Hillary Clinton will make gay rights US foreign policy

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One of two contenders for the Democratic Party nomination for President of the United States has said that if elected she will be “strongly outspoken” on the executions of gay people in countries such as Iran.

In an interview with Philadelphia Gay News ahead of the Pennsylvania primary later this month, Senator Hillary Clinton answered questions on gay marriage, immigration policy for same-sex couples and the ban on openly gay people serving in the US military.

Her comments on attitudes towards homosexual acts in some Middle Eastern nations reveal a stance that is far more radical than that taken by EU governments.

“What changes would you make toward governments that execute gay people, such as Iran, Egypt and Iraq and numerous other countries in the Middle East and Africa? Will you offer political asylum?” she was asked.

“I would be very strongly outspoken about this and it would be part of American foreign policy,” the former First Lady replied.

“There are a number of gross human-rights abuses that countries engage in with whom we have relations and we have to be really vigilant and outspoken in our total repudiation of those kinds of actions and do everything we can, including using our leverage on matters such as aid, to change the behaviour so we can try to prevent such atrocities from happening.”

The UK government has called for universal decriminalisation of homosexuality and is developing a strategy for promoting and protecting the human rights of LGBT people overseas.

Last year Foreign Office minister Ian McCartney set out five areas where UK action can make a difference: non-discrimination in the application of human rights; support for LGBT activists and human rights defenders; health and health education; raising LGBT issues at international and multilateral institutions and bilateral engagement with key countries.

In the past the British government has lobbied in support of the UN-Economic and Social Council continuing to grant consultative status to lesbian, gay, bisexual and transgendered non-governmental organisations.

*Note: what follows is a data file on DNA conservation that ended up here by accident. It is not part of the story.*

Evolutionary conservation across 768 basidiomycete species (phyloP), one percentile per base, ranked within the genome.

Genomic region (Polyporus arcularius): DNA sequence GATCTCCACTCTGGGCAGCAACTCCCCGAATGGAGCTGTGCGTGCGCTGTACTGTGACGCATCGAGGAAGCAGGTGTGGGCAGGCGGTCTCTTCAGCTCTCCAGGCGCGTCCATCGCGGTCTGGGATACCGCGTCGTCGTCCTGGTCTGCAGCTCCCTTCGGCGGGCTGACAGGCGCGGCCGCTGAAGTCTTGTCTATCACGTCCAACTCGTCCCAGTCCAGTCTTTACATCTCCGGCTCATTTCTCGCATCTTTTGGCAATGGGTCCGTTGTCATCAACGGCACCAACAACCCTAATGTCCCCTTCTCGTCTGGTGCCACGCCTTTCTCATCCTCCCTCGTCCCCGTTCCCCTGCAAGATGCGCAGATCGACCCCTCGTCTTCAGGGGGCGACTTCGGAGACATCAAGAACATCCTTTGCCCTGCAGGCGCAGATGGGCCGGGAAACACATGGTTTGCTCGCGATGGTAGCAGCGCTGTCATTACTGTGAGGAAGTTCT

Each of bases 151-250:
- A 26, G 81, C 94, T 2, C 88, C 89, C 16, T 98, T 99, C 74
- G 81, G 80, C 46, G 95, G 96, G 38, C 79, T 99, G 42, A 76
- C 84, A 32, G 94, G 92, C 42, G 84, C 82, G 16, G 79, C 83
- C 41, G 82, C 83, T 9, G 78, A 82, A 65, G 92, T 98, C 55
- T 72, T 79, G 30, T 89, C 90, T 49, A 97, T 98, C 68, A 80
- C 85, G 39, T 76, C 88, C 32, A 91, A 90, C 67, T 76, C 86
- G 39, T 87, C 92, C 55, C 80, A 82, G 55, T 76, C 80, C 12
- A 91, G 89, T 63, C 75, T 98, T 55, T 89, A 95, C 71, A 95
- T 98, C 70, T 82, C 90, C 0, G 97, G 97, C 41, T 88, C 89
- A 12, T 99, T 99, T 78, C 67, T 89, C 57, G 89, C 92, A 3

But the idea of an international treaty or convention on the human rights of LGBT people has been ruled out as unfeasible.

“The government judge that there is not sufficient consensus globally to justify pursuing an international convention at present; though it is willing to work for the engagement of countries which would produce a worthwhile such instrument,” minister Meg Munn told MPs earlier this year.

During her interview with Philadelphia Gay News Senator Clinton also offered changes in immigration laws to bring equality between gay and straight couples if she returns to the White House.

“Immigration is a federal responsibility and I am going to do everything I can to eliminate any disparities in any benefits or rights under our law at the federal level so that all people will have available to them every right as an American citizen that they should, and that would include immigration law,” she said.

US foreign policy is directed by the State Department, which has been heavily criticised by its own staff for discrimination against same-sex partners of employees.

In December a former US ambassador left his post after criticising Secretary of State Condoleezza Rice’s treatment of gay people.

Michael E Guest retired after more than 26 years as a form of protest against regulations that he considered as unfair to same-sex partners of foreign service officers.

The 50-year-old, who is openly gay, served as a US ambassador to Romania when President Bush took office.

He was the first out gay person to be confirmed by the Senate to an ambassadorial post.

Since his return home in 2004, he has appealed directly to the US Secretary of State Rice to end gay discrimination.

“For the past three years, I’ve urged the Secretary and her senior management team to redress policies that discriminate against gay and lesbian employees,” he said during his farewell speech in Washington.

According to Guest, under the current regulations only a US State Department’s spouse can claim several rights which are denied to unmarried partners and same-sex partners.

These include issues such as the lack of training for same-sex partners to recognise terrorist threats, the lack of medical care and the need to pay for one’s own transportation when one’s partner is on duty.

Guest said that these issue could have been solved simply with Ms Rice’s signature, but his pleas had never received any attention.